When asked to describe Karadžić’s reaction to the offer, Kličković said that Karadžić was ready even to “bury himself in the ground, if it meant the Republic of Srpska could survive.”
Kličković also said that Holbrooke persuaded Karadžić to acquiesce via Slobodan Milošević, adding he saw him last in 1997.
The U.S. State Department has on several occasions issued flat denials of any such deals.
Another defendant, Pero Petrašević, who confessed to the crime, was sentenced to 13 years in jail, while Aleksandar Medić received a five-year sentence.
Petrašević earlier told the court he felt “the deepest regret” over his actions, and asked for a just punishment.
The fifth accused, Aleksandar Vukov, was acquitted by the trial chamber which found no evidence to support the prosecution’s claim of premeditated murder.
The five Scorpions unit members stood trial for the murder of six Srebrenica Bosniaks in July 1995.
The five were identified in video footage first made public in 2005, as part of prosecution evidence in the Hague trial of Slobodan Milošević.
The unit members themselves made the incriminating video, which showed the execution of the prisoners.
The prosecution in the case tried before the Belgrade court sought maximum penalties for all five defendants, while the defense called for acquittal.
The trial, which started on November 20, 2005, heard testimonies from 21 witnesses.
Trnovo execution, a home movie
B92 TV will this evening air a Humanitarian Law Center (HLC) documentary investigating origin, nature and actions of the Scorpions paramilitary unit, operating in the 1992-1995 war in Bosnia.
A press release issued by the NGO says the documentary used the former unit members’ statements and materials recorded by them in the course of the unit’s campaigns “to demonstrate the functioning of a typical combat unit organized by the security service to do the dirty work in the Balkans wars.”
“This film is also an attempt to cast light on the personal, intimate aspect of the crime,” the release adds.
“The strength of the Scorpions [were] the family ties. We all had family ties and were old friends from school,” Duško Kosanović, a.k.a. Owl, a former Scorpions member, told the documentary’s crew.
“The genocide, that is, the killing of those six Muslim civilians, should be condemned. I would say it’s all been pinned on the Scorpions, but, as the trial has shown and as is known, it wasn’t [the fault of] our commander Boco. Now the Scorpions are smeared and blamed for everything. But there was someone else who ran the operation and who made those mistakes and who is the real guilty party,“ Owl is quoted in the HLC release announcing the film.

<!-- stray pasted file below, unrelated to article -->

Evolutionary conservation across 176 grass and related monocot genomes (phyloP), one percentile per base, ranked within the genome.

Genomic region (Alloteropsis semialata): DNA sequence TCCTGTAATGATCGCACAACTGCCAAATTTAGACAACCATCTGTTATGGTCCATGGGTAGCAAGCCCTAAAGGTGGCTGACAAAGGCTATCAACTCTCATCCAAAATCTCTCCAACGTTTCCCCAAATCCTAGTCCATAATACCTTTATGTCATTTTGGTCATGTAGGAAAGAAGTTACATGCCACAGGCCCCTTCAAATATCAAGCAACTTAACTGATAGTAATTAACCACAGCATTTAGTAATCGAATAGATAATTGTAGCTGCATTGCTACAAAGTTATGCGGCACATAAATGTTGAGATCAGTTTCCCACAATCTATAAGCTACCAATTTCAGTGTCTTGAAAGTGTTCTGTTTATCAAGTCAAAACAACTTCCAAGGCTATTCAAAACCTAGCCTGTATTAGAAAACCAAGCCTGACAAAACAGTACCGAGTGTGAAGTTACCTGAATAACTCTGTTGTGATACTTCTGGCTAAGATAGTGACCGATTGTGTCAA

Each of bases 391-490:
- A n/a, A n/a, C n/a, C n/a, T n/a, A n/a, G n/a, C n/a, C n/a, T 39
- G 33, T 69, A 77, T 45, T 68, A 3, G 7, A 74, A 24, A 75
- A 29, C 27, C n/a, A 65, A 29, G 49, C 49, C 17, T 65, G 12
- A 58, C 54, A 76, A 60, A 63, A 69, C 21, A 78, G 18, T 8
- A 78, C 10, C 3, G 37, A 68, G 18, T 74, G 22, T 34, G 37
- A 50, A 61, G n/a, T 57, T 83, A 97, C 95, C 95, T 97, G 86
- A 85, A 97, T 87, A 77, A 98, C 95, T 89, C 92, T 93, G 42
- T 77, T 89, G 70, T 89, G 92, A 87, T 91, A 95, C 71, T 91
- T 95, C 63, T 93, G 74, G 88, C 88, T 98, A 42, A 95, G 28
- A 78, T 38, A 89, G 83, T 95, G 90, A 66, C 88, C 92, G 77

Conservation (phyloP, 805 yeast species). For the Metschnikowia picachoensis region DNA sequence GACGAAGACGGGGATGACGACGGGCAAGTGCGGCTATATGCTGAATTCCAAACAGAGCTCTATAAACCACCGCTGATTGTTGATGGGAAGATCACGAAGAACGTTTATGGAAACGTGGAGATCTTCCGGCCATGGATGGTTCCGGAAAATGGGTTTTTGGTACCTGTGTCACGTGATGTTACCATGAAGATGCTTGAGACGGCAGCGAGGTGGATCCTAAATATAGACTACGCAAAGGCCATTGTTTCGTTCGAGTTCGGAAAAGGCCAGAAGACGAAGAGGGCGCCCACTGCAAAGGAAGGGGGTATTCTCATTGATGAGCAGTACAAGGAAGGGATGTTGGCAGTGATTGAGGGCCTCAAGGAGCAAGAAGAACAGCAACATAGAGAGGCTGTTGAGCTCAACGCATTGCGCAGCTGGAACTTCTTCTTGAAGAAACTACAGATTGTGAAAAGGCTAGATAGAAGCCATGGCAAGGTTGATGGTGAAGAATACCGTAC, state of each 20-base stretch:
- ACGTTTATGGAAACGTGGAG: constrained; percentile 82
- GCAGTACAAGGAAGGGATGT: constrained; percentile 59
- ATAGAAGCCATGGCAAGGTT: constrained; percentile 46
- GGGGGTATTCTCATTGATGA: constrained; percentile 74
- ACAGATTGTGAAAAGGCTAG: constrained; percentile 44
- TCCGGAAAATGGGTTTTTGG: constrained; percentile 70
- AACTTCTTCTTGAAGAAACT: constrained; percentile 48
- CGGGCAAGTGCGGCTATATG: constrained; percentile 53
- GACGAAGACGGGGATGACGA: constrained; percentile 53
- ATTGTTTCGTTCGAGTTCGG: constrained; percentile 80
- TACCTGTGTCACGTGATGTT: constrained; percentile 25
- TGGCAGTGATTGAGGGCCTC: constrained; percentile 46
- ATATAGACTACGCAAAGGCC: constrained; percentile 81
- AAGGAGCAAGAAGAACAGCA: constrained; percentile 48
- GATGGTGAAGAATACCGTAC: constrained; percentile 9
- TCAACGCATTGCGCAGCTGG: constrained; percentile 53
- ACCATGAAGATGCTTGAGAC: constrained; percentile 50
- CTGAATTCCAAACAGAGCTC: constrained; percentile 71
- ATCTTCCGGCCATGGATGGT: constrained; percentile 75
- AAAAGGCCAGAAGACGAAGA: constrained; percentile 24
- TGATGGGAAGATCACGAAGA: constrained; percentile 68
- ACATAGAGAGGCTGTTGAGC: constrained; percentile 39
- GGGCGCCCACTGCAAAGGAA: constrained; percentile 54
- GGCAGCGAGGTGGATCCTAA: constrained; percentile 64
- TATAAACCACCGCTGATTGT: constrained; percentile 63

Another member, Goran Štoparić, says: “Later on it became like a drug, and a man couldn’t get himself unhooked. Even when you decide not to go to a combat zone, some friend calls and you tell him you’re not going. Then he calls another five and, willy-nilly, you always go.“
The documentary was financially supported by the U.S. National Endowment for Democracy (NED), and the Swedish Helsinki Committee for Human Rights (SHC).
Archival footage used includes HLC and ICTY materials, as well as the video of the Trnovo execution the Scorpions made themselves.
By: Marlise Simons, The Hague
In the spring of 2003, boxes with hundreds of documents arrived at the Yugoslav war crimes tribunal in The Hague containing hundreds of pages marked ‘Defence. State secret. Strictly confidential.’ The cache contained minutes of wartime meetings of Yugoslav political and military leaders, including Slobodan Milosevic, and promised the best inside view yet of Serbia’s role in the Bosnian war of 1992-95.
But there was a catch. Serbia, the heir to Yugoslavia, obtained court permission to keep parts of the archives out of the public eye, citing national security. Its lawyers blacked out many sensitive – those who have seen them say incriminating – pages. Judges and lawyers at the war crimes tribunal could see the censored material, but it was barred from the court’s public records.
Now, lawyers and others who were involved in Serbia’s bid for secrecy say that, at the time, Belgrade made its true objective clear: to keep the full military archives from another court, the International Court of Justice, nearby. And they say Belgrade’s goal was achieved in February, when that court, dealing with Bosnia’s lawsuit against Serbia, declared Serbia not guilty of genocide, and absolved it from paying potentially enormous war damages.